MIDA’s Announcement On Relaxation Of Conditions For Approved Projects

The Malaysian Investment Development Authority (“MIDA”) announced on 6 April 2021 that the Government of Malaysia has agreed to consider relaxation of conditions imposed on approved manufacturing and services projects. This is part of the measures undertaken by the Government to continue Malaysia’s economic revitalization efforts by facilitating investments and restoring investors’ confidence. 

Approved Projects

Manufacturing and services projects which fall within MIDA’s purview can be approved with conditions and incentives are available. Conditions imposed include thresholds or meeting implementation timelines. Relaxation of such conditions for 2020 and 2021 will be considered. 

What needs to be done? 

1. Companies – To submit requests along with supporting documentation to MIDA and Ministry of Finance if they wish to avail themselves of the relaxation. 

2. Investors – To submit appeal applications on relaxation/amendment of incentive or incentive conditions to the relevant divisions for specific industries and services in MIDA.

Caution on IRB’s Practice Where There is Alleged Breach of Conditions 

We would highlight that it is common practice for the Inland Revenue Board (“IRB”) to review compliance with the tax incentives/conditions and disallow incentives claimed where the conditions are allegedly not complied with. This is notwithstanding that the approval is granted by and the conditions are set by other government agencies. 

Our Tax Practice Group had successfully defended a taxpayer in such an instance in the case of Ketua Pengarah Hasil Dalam Negeri v Latexx Manufacturing Sdn Bhd [2017] 7 MLJ 379. Here, the IRB had disallowed tax incentives under a pioneer certificate on grounds that the company had allegedly failed to comply with certain export conditions imposed. The High Court in this case agreed that the IRB was not the proper or rightful authority to decide on whether or not the incentive should be revoked as such power lies with the Ministry of International Trade and Industry. The Court of Appeal agreed with the High Court’s decision and the taxpayer’s claim for incentive was allowed.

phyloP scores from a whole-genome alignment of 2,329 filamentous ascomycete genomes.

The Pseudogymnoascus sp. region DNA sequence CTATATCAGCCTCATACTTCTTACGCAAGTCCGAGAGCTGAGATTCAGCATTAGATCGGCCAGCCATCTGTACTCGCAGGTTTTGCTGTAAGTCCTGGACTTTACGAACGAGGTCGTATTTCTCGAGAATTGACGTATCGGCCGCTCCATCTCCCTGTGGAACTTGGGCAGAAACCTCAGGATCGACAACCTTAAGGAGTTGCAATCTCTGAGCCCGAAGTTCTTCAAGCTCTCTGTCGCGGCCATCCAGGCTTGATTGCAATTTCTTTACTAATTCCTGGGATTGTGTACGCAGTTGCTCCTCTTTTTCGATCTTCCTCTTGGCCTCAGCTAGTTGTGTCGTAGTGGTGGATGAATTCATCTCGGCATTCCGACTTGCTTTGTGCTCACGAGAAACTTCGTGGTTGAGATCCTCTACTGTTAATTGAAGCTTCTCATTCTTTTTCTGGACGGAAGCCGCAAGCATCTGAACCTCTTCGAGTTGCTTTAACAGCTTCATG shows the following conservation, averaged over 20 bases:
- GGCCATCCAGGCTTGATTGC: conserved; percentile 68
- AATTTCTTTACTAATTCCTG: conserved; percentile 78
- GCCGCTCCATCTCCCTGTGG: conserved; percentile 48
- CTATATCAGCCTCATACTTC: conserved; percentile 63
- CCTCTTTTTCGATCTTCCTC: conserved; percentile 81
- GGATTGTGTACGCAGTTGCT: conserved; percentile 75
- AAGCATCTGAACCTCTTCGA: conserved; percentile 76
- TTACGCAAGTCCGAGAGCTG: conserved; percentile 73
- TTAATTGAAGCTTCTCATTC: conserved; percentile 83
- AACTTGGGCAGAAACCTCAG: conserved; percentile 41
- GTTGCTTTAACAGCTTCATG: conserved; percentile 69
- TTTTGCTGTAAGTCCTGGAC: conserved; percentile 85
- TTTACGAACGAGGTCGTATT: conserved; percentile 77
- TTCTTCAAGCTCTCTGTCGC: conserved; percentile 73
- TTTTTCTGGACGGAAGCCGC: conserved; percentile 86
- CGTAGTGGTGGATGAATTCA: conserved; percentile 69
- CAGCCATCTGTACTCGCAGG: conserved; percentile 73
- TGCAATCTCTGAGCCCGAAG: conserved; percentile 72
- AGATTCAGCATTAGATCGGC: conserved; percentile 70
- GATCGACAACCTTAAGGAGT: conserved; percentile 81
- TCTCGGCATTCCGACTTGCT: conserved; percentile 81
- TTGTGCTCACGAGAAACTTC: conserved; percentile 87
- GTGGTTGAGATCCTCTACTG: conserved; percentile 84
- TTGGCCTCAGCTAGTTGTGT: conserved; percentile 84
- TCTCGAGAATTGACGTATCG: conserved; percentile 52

Even with the above case, it is still the practice of IRB to question and withdraw/disapply tax incentives where there is alleged non-compliance with any terms and conditions. We would therefore advise taxpayers to obtain immediate approval or waiver from the relevant government agency where there is any potential non-compliance. 

Please do not hesitate to contact any of the following persons from our Tax Practice Group if you require any clarification: 

Vijey M. Krishnan (Partner) 
(T): 603-2632 9868 
(E): [email protected] 

William Wong (Partner) 
(T): 603-2632 9905 
(E): [email protected] 

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